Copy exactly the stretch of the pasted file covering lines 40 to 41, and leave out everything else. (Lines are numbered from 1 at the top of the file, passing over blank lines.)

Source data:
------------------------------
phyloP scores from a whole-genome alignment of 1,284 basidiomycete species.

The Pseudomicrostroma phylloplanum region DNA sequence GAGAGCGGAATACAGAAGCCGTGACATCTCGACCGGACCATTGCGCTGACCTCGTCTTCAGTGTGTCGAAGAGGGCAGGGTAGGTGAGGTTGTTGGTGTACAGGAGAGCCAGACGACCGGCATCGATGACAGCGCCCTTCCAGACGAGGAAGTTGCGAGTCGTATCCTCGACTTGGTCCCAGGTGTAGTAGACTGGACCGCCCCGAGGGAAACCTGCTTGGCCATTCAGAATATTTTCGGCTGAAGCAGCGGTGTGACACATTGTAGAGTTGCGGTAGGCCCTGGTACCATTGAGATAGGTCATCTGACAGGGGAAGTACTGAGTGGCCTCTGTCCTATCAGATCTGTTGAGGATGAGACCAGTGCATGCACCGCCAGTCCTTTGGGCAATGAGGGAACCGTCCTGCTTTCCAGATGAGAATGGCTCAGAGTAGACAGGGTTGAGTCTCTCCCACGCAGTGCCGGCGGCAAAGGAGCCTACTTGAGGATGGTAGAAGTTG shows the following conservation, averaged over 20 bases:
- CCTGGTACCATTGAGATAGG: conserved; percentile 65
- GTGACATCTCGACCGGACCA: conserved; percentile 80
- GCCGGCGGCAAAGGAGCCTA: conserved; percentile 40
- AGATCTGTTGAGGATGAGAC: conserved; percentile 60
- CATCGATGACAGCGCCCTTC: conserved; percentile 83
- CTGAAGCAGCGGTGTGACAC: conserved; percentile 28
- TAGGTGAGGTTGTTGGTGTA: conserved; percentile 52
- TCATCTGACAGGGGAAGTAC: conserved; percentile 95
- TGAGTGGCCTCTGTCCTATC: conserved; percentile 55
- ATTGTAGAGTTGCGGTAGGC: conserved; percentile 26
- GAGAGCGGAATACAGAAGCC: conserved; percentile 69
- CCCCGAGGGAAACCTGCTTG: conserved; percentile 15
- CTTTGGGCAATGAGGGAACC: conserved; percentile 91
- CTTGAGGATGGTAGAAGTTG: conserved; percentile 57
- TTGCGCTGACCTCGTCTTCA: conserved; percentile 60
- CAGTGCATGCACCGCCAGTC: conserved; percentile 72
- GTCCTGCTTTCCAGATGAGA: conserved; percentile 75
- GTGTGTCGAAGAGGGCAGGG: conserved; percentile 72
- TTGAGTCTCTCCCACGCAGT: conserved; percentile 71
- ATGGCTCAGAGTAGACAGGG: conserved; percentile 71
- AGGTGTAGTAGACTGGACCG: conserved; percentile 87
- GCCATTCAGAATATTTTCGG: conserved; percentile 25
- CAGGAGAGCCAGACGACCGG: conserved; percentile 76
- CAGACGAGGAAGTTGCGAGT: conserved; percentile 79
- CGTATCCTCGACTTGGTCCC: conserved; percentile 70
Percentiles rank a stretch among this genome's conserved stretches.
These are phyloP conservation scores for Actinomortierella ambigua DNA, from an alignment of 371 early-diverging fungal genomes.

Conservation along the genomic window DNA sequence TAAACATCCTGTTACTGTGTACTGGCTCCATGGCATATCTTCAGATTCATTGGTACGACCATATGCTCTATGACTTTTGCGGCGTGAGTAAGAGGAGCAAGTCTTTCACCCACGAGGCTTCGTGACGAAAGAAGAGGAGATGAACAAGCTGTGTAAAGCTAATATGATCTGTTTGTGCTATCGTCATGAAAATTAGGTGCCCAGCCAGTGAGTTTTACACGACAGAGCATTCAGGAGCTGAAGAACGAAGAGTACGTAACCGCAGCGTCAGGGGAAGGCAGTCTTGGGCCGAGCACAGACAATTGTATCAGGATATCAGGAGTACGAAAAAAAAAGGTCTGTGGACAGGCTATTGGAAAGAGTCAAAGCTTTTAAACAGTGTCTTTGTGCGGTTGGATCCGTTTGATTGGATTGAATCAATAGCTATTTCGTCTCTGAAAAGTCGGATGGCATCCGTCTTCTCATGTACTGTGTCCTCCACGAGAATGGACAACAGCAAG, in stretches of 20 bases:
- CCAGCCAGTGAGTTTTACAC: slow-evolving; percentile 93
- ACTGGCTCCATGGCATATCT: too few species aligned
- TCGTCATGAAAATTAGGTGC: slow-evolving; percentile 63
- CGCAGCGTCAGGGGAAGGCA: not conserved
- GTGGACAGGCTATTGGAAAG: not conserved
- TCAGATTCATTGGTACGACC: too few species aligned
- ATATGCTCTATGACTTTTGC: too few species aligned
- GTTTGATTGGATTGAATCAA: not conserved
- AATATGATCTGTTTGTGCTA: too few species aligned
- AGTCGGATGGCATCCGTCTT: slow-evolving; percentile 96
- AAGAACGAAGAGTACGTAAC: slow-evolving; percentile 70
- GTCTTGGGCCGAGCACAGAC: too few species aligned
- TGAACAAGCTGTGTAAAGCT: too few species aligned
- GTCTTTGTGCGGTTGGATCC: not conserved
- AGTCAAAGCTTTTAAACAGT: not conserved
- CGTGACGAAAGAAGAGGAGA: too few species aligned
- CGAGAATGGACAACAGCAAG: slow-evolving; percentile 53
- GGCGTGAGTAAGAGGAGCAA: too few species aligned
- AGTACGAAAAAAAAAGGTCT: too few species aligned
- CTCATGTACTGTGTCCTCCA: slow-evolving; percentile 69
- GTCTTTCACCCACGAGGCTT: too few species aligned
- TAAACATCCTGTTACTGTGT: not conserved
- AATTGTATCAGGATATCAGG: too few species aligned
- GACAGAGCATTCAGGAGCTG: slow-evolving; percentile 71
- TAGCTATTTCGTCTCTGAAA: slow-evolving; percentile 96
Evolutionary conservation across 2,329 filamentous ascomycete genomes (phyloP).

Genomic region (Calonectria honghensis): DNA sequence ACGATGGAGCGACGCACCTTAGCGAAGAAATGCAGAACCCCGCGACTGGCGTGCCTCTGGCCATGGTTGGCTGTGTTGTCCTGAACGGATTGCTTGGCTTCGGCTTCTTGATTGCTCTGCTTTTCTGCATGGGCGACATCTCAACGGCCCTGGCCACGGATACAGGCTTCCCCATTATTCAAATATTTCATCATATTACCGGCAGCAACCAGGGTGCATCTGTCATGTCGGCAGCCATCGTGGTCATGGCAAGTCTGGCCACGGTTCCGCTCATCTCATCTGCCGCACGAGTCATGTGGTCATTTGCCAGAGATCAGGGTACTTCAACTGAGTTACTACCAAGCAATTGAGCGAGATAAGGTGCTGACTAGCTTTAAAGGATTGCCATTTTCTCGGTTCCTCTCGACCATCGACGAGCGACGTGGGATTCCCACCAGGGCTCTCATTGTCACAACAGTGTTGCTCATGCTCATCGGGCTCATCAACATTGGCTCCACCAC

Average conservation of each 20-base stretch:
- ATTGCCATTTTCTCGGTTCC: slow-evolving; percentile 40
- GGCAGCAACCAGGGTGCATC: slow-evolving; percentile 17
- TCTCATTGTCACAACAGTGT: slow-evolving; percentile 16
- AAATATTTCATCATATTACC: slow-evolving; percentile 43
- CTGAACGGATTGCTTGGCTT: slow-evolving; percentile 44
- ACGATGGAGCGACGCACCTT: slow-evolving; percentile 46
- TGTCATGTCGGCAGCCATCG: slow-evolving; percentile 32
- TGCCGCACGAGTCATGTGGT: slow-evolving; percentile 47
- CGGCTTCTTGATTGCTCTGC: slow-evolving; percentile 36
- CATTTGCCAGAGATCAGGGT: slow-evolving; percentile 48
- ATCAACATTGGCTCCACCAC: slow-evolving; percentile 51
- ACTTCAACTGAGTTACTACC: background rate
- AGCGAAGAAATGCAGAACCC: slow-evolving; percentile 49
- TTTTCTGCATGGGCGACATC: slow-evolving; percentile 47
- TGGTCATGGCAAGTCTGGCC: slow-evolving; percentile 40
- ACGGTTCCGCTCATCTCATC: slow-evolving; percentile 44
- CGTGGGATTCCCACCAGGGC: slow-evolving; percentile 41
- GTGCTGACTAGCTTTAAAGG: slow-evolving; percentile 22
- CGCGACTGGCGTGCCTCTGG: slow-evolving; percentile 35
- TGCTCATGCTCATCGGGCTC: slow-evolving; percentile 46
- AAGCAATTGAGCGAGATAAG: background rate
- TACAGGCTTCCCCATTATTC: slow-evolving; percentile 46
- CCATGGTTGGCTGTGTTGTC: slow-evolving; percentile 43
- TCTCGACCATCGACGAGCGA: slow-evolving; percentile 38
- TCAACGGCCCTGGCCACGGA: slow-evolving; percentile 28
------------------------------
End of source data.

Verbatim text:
- AGTCGGATGGCATCCGTCTT: slow-evolving; percentile 96
- AAGAACGAAGAGTACGTAAC: slow-evolving; percentile 70